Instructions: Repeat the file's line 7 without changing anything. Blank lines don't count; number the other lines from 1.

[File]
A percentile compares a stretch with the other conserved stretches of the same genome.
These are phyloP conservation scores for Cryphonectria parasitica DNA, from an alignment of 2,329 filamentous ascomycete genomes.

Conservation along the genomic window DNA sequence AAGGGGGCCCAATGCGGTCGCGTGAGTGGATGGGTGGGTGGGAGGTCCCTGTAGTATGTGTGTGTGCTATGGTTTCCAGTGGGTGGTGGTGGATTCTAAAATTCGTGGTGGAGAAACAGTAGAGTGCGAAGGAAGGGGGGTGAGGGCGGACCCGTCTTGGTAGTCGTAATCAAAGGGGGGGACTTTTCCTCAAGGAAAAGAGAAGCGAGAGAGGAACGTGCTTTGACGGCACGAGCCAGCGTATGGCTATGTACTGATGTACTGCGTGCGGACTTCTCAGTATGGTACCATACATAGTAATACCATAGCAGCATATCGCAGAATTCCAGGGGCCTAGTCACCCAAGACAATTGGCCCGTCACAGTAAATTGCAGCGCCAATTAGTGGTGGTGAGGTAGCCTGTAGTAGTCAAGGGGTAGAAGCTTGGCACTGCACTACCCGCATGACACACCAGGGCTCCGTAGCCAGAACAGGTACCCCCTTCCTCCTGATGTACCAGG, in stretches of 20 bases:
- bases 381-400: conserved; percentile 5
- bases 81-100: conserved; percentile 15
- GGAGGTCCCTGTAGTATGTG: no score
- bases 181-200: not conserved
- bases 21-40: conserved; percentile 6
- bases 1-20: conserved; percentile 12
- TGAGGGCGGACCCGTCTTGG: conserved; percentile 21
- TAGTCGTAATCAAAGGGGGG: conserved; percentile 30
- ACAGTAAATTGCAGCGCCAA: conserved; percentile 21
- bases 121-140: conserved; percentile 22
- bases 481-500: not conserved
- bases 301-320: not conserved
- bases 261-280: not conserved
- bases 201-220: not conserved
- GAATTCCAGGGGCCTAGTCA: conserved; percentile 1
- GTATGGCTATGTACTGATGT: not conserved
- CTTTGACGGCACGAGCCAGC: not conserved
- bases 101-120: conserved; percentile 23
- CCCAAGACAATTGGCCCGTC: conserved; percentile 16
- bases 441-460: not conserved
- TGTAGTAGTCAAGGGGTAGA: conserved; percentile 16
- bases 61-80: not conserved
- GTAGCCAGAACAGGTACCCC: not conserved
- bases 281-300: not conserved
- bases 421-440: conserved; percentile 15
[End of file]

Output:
- bases 181-200: not conserved